Forty one years ago, a deranged Hungarian stood in front of one of the most beautiful works of the spirit which art has created. Without warning, he leapt at the marble statue and dealt it repeated blows with a hammer, smashing off the left arm, and leaving the face severely damaged. Shattered fragments of Michelangelo’s Pieta lay strewn across the floor of the Vatican before staff and shocked onlookers could react. It took more than five months just to collect and identify the various fragments – one tiny chipping being identified as the eyelid of Mary, who in the statue holds the body of the crucified Christ, her son.
Why did this man commit such a terrible act of destruction? Even given his apparent mental instability, why destroy such beauty? The principal damage to the marble was directed, not at the crucified body which she supports, but at the figure of Mary. But Michelangelo does not show us Mary’s features contorted with grief, as was customary with a portrayal of the Pieta. Instead, her features seem to embody a transcendence which lifts both her and us beyond the greatest pain of the soul which a mother – and specifically this mother – has to endure: a manifestation of beauty which for one man apparently proved unbearable.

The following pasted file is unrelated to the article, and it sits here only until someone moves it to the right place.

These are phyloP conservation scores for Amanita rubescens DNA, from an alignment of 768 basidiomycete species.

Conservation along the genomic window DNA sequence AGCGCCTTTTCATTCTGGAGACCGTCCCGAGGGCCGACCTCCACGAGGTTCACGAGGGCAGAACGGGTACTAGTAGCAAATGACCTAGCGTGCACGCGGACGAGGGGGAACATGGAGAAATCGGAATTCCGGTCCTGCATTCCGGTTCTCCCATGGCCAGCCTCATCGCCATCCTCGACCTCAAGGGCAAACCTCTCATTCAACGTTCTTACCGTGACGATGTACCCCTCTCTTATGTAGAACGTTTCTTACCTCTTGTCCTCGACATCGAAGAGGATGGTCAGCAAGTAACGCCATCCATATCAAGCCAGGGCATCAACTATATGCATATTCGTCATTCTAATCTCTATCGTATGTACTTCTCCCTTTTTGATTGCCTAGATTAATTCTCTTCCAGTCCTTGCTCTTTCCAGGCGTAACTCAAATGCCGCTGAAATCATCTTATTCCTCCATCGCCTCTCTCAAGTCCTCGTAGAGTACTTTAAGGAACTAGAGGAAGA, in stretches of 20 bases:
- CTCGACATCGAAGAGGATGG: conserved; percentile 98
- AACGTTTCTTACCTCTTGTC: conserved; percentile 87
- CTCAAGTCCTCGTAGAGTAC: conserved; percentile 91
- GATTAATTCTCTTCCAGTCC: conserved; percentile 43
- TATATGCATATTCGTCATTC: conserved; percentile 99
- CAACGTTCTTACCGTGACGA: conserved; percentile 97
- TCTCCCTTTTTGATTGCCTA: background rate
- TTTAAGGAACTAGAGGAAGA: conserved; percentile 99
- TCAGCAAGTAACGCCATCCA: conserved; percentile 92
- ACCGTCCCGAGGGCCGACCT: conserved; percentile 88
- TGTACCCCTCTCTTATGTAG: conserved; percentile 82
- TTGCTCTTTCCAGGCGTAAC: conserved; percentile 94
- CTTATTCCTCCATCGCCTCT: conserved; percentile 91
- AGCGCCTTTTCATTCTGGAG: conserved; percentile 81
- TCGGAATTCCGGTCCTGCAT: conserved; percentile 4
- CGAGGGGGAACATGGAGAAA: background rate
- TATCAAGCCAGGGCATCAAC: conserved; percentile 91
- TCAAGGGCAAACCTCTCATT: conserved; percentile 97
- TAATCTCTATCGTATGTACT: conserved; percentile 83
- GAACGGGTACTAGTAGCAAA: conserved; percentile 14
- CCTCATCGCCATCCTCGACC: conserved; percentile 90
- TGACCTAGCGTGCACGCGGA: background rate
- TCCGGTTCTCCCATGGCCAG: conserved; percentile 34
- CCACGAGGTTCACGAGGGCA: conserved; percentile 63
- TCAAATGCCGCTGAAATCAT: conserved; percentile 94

It seems that it is not just the acceptance by Beauty of the Beast which should concern us, but also the reverse. We are at times the Beast who needs to accept a transcendent and confronting Beauty. In Afghanistan the Taliban, driven by religious fanaticism, reduced with dynamite the centuries-old serene statues of the Buddhas of Bamiyan to dust and broken rubble. Many other examples of such destruction of created beauty are provided by history. What is beautiful must, it seems, be destroyed for one reason or another. And such destruction is not limited to the created works of artists both known and unknown. An idyllic valley is flooded to make way for a giant dam. Whole forests are cut down and reduced to waste land, or for housing development. The natural world around us, the most beautiful treasure which we have in our care, is ransacked, either for its resources or in the name of a dubious progress.
It is as if the human soul is torn between that soul’s need for the experience of beauty and an equal need to destroy it. In the story of Beauty and the Beast we all recognise the inner work to which Beauty has to commit herself before she is able to accept the appearance of the Beast. But what tends to be overlooked is the equal commitment which the Beast needs to make in order to accept – and to allow to exist – the soul-healing appearance of Beauty.
The drawing is a portrait by Kahlil Gibran of his mother Camille, who stands in front of a frieze from the palace of the Assyrian king Assurbanipal depicting a wounded lioness.